The important principle, though, is there are not going to be any military solutions to the problem in Iraq. There has to be a political accommodation, and the best way for us to support the troops and to stabilize the situation in Iraq is to begin that phased redeployment…. 

What I can promise is that if there are still troops in Iraq when I take office, which it appears there may be unless we can get some of our Republican colleagues to change their mind and cut off funding without a timetable, if there’s no timetable, then I will drastically reduce our presence there to the mission of protecting our embassy, protecting our civilians and making sure that we’re carrying out counterterrorism activities there.

In January, 2008, he said the following at a debate in Nevada:

OBAMA: I have opposed this war consistently. I have put forward a plan that will get our troops out by the end of 2009. 

My first job as president of the United States is going to be to call in the Joint Chiefs of Staff and say, “You’ve got a new mission,” and that is to responsibly, carefully, but deliberately start to phase out our involvement there and to make sure that we are putting the onus on the Iraqi government to come together and do what they need to do to arrive at peace….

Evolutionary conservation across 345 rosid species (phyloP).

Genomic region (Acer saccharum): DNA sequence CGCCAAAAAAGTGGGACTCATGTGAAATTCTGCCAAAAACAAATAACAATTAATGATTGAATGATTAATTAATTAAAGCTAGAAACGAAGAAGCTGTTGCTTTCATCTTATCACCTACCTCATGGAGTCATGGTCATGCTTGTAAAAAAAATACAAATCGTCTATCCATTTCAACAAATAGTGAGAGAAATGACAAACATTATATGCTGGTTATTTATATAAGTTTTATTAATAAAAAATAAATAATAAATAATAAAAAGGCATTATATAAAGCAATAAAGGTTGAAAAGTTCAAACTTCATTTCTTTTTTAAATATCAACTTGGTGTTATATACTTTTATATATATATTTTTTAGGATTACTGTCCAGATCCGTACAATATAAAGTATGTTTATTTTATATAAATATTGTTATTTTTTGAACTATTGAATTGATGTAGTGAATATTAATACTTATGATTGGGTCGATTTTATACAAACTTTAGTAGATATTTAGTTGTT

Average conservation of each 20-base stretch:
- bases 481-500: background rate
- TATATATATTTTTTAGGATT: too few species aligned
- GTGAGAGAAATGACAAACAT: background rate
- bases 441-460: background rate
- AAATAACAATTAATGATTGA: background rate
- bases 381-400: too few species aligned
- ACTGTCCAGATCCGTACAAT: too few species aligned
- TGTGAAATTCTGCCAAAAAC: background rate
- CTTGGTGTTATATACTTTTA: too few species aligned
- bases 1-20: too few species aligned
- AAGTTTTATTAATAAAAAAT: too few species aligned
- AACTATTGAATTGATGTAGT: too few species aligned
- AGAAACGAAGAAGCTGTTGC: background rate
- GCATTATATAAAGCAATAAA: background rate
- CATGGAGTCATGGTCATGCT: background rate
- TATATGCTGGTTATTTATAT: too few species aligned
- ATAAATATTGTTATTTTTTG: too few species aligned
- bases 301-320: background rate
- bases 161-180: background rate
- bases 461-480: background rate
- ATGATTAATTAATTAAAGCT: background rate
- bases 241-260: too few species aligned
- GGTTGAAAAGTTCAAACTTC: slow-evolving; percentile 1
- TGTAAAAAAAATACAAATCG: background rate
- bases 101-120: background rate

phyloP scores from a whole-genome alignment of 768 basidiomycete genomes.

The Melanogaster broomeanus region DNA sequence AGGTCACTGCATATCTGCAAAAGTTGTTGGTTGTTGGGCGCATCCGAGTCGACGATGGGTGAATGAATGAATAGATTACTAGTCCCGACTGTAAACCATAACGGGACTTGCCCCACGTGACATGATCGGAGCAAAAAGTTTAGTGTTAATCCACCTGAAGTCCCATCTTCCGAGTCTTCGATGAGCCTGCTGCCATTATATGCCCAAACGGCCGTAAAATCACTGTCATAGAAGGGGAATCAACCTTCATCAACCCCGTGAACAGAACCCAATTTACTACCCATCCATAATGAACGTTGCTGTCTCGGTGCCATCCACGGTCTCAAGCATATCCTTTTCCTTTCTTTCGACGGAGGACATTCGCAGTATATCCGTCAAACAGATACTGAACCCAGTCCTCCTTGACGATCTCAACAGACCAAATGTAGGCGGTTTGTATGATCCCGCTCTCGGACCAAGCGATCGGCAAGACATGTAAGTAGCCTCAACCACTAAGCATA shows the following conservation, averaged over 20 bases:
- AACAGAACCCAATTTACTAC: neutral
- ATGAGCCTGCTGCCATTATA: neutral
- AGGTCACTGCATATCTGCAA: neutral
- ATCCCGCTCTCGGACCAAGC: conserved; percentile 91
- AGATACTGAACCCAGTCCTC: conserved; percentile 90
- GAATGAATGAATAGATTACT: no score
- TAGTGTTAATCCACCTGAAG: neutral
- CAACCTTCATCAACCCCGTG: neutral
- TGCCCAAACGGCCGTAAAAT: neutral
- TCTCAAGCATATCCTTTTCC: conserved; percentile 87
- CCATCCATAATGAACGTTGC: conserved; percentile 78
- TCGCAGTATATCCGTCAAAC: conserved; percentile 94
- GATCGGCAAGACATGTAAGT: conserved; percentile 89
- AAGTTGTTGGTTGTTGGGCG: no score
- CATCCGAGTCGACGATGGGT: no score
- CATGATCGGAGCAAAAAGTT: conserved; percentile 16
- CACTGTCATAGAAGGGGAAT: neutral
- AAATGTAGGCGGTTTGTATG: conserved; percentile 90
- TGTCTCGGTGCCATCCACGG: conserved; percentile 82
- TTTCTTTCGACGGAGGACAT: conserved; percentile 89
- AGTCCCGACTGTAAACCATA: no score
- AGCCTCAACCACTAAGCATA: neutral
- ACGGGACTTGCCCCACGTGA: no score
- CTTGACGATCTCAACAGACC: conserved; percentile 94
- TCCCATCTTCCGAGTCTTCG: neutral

RUSSERT: In September, we were in New Hampshire together, and I asked the three of you if you would pledge to have all troops out of Iraq by the end of your first term.

All three of you said, you will not take that pledge. I’m hearing something much different tonight.

OBAMA: No, no, no. There’s nothing different, Tim…. I think this is important because it was reported as if we were suggesting that we would continue the war until 2013. Your question was, could I guarantee all troops would be out of Iraq. I have been very specific in saying that we will not have permanent bases there. I will end the war as we understand it in combat missions.

But that we are going to have to protect our embassy. We’re going to have to protect our civilians. We’re engaged in humanitarian activity there. We are going to have to have some presence that allows us to strike if Al Qaida is creating bases inside of Iraq.

And now this morning, Obama says the following:

“I’ve always said that I would listen to commanders on the ground,” Obama said at the first news conference. “I’ve always said the pace of withdrawal would be dictated by the safety and security of our troops and the need to maintain stability. That assessment has not changed.”